In the decades-old battle of marijuana prohibition, those who favor legalization have always had one ace-in-the-hole, a trump card if you will: cannabis cannot kill you.
Zero recorded deaths in history. No matter what prohibitionists say, they can produce no proof that someone has died from cannabis.
After election night 2012, when Colorado and Washington legalized recreational marijuana, prohibitionists became desperate. They could see the writing was on the wall; legalization was inevitable. They had to find something to stem the tide of marijuana legalization!
Many of you may remember the story of Richard Kirk, a man who shot and killed his wife while allegedly “hallucinating” after eating too much of a marijuana edible. Prohibitionists jumped on this story as proof of the dangers of legalization; after all, this incident happened in Colorado after legalization!
The story is referenced in just about every media appearance by a prohibitionist. The link between Kirk’s murder of his wife and the marijuana edible he ate has never really been explained; we are just supposed to accept the fact that one caused the other.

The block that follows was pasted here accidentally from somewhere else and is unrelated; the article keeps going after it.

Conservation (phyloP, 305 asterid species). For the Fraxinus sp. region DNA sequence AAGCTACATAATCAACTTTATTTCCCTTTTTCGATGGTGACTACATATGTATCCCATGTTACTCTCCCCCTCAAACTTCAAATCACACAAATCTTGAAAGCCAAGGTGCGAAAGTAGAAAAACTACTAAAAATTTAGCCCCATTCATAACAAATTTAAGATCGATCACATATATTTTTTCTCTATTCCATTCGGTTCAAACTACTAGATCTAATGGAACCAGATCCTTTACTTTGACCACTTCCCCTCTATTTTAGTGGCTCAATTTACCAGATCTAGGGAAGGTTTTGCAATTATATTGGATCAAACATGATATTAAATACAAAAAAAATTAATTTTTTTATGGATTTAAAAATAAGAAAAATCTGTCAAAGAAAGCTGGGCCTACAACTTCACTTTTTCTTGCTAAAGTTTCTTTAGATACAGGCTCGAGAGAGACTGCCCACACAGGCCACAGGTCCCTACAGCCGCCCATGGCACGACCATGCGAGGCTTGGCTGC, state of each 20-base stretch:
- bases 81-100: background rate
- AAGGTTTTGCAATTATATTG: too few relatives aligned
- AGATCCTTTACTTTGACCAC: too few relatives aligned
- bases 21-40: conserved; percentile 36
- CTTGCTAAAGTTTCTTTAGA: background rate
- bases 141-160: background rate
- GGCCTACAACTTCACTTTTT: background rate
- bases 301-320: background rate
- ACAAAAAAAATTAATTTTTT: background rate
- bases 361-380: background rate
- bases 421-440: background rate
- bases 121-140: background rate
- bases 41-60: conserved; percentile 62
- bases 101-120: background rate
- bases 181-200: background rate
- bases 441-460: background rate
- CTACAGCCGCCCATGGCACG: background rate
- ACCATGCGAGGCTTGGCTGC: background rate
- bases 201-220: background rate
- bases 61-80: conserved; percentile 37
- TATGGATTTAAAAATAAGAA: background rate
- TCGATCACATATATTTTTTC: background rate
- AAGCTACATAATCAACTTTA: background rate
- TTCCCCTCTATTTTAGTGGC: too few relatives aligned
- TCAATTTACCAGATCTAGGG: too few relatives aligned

So I’m reading the story linked above and I get to the fourth paragraph of it, where I find this sentence: “She reported that he was ‘totally hallucinating’ after consuming marijuana, possibly combined with a prescription painkiller.”
Wait a minute. This is the first mention I’ve seen of a prescription painkiller. Admittedly, I haven’t read all of the dozens of articles written about this story, but I’ve read a lot. How is this not an important part of the narrative?
Anyone who has consumed alcohol and cannabis at the same time knows of the vastly altered effects when compared to consuming cannabis alone. The same is true with pills, especially strong ones like painkillers.
While it’s true that Richard Kirk likely ate way more of an edible than he should have, it’s a stretch to claim cannabis is the reason he tragically shot his wife.